The second factor: High school principals and counselors often fail to realize that manufacturing is a viable career option for students, directing them instead to typical four-year university programs. The education system theoretically should prepare our children for the future, yet does not expose them to skills and fields that offer significant opportunities.
These perspectives were reinforced in a new survey of FMA members. When asked how to best improve the skill sets of new employees, the leading answer, cited by 66 percent of respondents, is “more focus on careers in manufacturing in traditional school systems via curricula, school counselors, and other means.”
And, when asked to rank the academic preparation future workers should have, 68 percent of the manufacturing executives cited the need for a technical certificate (earned at a community or technical college), followed by high school diploma or GED (52 percent) and specialized industry certification (41 percent). Ranked significantly lower were associate’s and bachelor’s degrees.
The manufacturing sector is not entirely blameless. Faced with their own financial challenges and the need for some to focus exclusively on business survival, many companies have not been proactive to help combat the skilled labor shortage issue.
“Manufacturers aren’t terribly active in Chambers of Commerce or professional associations or with universities and colleges,” said FMA economist Kuehl. “They need to be more active in their communities to tell the positive manufacturing story and stress the opportunities that exist.”
Some industry executives also have acknowledged that extremely beneficial tactics that fostered skills — in-house apprenticeships, training programs, and internships — have diminished during the economic downturn.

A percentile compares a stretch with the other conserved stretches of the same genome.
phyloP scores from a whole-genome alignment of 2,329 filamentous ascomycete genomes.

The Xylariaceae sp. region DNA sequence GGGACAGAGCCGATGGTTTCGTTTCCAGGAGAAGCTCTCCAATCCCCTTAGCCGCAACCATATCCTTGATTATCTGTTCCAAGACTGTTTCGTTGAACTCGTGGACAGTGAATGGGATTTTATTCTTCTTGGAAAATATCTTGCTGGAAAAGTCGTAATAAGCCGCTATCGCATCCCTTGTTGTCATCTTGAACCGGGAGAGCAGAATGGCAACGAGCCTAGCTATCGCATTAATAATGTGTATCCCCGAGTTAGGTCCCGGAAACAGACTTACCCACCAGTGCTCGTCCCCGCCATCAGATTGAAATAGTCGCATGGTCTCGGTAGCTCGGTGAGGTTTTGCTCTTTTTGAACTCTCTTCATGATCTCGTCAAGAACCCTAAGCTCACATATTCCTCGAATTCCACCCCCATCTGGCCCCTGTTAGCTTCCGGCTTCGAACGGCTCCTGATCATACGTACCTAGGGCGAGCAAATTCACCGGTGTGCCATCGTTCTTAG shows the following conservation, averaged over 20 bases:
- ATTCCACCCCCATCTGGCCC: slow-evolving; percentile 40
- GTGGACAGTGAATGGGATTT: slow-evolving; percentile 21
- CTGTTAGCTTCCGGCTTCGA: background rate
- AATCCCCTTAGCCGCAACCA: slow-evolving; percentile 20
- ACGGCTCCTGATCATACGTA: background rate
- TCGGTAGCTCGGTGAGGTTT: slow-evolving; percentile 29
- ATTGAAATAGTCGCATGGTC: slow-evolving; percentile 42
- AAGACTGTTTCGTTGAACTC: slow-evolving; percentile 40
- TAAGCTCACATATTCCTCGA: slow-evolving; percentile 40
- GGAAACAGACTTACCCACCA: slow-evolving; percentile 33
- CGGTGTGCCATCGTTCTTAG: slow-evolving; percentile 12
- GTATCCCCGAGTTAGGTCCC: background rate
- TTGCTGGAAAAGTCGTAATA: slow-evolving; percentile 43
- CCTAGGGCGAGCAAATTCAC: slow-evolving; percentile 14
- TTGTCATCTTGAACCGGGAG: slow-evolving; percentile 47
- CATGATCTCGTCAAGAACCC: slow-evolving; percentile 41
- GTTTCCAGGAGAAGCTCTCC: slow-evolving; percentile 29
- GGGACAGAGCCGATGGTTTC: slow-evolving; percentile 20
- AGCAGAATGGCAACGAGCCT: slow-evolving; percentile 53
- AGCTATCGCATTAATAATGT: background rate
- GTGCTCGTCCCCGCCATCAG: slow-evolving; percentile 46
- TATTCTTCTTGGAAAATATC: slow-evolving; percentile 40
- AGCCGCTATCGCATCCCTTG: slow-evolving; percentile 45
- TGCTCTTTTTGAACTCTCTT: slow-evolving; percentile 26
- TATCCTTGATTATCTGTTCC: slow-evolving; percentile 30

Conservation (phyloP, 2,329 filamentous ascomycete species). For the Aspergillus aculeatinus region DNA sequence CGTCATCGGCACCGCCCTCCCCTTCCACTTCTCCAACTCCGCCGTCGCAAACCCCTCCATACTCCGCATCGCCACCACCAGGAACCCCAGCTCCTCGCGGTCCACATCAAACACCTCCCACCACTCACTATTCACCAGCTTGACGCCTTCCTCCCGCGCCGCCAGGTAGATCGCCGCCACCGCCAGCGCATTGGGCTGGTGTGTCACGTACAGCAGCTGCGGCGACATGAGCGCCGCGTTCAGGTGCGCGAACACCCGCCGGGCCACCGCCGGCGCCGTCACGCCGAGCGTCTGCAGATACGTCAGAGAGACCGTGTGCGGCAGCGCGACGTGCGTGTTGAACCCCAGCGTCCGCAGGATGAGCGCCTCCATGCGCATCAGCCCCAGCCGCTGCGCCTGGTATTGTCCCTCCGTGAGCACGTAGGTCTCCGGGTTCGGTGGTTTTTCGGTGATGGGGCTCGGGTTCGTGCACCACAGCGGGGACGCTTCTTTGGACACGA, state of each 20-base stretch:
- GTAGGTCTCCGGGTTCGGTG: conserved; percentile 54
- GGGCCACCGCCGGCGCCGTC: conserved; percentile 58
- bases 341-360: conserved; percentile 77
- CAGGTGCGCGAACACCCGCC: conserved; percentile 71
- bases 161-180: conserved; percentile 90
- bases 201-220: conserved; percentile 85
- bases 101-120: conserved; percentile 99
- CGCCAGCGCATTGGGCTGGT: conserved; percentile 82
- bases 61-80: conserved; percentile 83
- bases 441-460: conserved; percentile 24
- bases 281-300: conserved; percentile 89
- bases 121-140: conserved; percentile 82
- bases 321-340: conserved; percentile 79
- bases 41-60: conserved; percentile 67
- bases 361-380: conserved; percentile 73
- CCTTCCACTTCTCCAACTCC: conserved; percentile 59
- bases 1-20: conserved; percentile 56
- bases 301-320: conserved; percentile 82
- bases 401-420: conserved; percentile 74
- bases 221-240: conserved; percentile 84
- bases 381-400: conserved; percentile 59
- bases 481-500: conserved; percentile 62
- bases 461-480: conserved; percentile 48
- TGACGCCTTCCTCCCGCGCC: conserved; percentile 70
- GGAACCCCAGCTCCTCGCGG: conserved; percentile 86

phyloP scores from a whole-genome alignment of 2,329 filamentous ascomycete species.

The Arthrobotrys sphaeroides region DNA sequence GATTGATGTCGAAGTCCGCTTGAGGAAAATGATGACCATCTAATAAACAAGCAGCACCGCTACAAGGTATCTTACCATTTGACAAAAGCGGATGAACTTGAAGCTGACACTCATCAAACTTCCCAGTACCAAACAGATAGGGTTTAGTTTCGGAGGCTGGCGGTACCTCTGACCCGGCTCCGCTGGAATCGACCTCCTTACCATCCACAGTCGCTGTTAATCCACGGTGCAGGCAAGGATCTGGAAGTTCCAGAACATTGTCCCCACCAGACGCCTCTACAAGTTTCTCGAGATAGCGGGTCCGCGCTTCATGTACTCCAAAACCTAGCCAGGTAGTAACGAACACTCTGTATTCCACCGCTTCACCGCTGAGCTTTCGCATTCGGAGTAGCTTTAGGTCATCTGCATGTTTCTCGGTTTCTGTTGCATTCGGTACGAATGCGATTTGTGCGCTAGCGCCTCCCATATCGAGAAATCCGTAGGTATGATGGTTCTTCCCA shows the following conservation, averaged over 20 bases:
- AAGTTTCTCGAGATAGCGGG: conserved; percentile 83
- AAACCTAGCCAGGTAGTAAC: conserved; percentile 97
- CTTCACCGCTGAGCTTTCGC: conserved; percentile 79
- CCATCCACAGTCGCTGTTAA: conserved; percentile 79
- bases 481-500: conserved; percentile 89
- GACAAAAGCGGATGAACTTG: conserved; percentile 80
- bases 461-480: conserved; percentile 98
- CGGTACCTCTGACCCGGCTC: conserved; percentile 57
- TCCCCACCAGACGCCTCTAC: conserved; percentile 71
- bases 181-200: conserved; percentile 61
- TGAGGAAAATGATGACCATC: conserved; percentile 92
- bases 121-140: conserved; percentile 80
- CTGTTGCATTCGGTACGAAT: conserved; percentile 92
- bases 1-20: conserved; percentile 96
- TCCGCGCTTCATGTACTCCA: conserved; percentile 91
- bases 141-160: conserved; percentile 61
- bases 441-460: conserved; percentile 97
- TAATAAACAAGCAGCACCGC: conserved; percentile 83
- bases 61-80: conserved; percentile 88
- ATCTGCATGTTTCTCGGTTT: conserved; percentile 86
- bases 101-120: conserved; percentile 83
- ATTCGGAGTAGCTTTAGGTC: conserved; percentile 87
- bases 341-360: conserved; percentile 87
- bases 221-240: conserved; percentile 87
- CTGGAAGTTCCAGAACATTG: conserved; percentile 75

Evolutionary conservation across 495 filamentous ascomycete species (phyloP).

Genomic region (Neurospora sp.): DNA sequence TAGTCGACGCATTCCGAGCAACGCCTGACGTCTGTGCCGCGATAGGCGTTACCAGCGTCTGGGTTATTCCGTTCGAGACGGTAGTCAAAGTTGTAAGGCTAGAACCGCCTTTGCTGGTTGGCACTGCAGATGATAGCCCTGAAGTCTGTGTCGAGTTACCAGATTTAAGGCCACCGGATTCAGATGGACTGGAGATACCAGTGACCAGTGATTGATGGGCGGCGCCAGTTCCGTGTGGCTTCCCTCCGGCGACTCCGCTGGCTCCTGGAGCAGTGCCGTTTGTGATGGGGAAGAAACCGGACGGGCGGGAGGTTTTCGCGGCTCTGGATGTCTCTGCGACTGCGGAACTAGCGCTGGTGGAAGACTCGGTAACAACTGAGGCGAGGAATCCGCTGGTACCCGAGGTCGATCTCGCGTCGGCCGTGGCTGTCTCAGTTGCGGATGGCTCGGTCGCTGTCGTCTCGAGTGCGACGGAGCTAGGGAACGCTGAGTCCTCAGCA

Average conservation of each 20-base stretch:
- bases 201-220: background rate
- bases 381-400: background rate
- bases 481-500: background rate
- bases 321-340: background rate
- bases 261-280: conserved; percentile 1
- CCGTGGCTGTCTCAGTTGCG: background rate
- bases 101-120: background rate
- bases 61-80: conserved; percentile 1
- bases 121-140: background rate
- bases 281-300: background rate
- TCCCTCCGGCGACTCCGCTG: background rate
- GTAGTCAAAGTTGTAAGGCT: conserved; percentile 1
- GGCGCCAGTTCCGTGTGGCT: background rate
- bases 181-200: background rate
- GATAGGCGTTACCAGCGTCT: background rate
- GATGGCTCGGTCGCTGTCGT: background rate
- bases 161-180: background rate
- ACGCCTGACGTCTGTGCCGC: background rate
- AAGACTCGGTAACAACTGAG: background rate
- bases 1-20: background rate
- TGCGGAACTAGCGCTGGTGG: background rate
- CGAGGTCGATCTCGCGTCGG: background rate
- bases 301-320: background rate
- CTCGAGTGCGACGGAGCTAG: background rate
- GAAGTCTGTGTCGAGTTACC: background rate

What Must Be Done
Industry trade groups, manufacturers, educators, and the media each can help meet the challenge. Fortunately, significant inroads have been made to:
Increase Young People’s Interest in Manufacturing
It’s quite apparent that attracting the next generation of workers to manufacturing can be a panacea. That’s the goal of the Gold Collar Careers initiative in Wisconsin, established by a consortium of companies, trade groups, and educators. And, that’s why FMA member D&S Manufacturing participated in a new promotional video titled, “Manufacturing — the New Cool,” which features young people visiting local manufacturers marveling at today’s high-tech factories and encouraging students to consider manufacturing careers.
Taking a similar message to young audiences is one goal of the aforementioned Nuts, Bolts & Thingamajigs (NBT) organization. NBT provides grants for summer manufacturing camps that expose junior high and high school students to math, science, and engineering principles, not to mention the many facets of manufacturing technology.